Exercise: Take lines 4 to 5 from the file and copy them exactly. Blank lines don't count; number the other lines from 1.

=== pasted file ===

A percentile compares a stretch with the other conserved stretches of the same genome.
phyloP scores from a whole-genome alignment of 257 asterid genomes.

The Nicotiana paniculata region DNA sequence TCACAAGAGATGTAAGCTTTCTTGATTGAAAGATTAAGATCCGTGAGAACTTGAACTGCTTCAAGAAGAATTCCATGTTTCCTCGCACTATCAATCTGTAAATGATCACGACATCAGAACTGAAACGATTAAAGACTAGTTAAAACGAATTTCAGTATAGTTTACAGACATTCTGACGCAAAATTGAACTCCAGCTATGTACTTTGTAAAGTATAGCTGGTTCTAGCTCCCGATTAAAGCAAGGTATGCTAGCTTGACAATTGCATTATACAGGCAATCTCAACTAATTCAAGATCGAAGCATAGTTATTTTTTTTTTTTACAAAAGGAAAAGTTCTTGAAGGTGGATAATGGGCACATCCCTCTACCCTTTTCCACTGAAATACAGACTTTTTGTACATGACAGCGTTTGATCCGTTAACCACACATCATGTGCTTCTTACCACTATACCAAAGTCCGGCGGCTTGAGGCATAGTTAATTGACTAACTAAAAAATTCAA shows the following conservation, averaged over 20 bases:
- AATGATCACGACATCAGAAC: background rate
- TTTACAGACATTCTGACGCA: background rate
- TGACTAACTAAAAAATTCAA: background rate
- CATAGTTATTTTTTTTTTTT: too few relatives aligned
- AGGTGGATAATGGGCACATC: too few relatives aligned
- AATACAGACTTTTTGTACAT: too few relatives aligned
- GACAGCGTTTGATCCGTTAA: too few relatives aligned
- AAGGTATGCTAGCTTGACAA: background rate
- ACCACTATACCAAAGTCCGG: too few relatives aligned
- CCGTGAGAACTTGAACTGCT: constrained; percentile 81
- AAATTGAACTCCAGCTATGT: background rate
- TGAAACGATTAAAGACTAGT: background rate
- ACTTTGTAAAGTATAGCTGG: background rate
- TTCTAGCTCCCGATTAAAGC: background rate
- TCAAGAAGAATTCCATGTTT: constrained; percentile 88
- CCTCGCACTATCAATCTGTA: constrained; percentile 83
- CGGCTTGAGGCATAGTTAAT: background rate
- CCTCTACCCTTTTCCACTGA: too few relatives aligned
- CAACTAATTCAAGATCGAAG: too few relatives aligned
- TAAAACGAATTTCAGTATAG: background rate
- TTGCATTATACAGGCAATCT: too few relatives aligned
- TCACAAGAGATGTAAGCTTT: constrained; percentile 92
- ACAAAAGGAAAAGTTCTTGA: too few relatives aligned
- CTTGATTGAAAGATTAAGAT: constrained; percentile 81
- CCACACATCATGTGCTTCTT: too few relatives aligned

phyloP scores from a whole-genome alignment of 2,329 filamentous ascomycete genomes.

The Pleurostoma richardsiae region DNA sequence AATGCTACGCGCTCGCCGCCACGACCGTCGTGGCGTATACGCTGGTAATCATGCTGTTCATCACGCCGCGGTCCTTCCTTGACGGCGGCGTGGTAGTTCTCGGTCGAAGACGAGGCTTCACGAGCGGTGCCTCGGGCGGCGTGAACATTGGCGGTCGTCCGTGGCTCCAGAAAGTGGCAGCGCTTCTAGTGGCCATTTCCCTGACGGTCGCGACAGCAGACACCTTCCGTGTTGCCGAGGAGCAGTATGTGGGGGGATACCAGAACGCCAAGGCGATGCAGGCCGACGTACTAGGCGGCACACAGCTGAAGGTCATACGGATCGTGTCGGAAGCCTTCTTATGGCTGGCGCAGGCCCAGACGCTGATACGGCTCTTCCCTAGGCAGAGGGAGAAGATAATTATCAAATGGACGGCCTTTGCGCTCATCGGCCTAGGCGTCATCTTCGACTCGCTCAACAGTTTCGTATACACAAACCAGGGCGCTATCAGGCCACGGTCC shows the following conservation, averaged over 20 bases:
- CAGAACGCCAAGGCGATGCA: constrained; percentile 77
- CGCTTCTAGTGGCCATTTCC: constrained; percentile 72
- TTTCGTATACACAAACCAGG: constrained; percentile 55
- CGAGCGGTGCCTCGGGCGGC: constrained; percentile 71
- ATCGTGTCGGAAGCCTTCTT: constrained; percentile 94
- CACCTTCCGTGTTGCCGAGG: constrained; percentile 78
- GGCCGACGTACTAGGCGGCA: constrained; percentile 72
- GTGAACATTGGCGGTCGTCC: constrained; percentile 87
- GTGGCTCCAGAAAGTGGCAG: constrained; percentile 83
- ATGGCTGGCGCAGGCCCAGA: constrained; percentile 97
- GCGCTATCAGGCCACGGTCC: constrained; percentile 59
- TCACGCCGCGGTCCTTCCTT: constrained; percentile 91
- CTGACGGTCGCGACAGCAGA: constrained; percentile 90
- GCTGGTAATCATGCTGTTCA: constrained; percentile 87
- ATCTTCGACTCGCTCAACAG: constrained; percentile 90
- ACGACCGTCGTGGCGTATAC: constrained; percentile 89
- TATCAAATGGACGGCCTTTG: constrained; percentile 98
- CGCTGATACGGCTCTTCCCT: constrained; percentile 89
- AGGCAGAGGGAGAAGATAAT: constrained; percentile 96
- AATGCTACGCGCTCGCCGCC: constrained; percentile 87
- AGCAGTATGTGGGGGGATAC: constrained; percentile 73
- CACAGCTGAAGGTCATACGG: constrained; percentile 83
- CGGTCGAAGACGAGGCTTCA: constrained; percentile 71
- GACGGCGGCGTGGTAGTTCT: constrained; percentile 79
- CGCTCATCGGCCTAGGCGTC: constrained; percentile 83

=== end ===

- AATGATCACGACATCAGAAC: background rate
- TTTACAGACATTCTGACGCA: background rate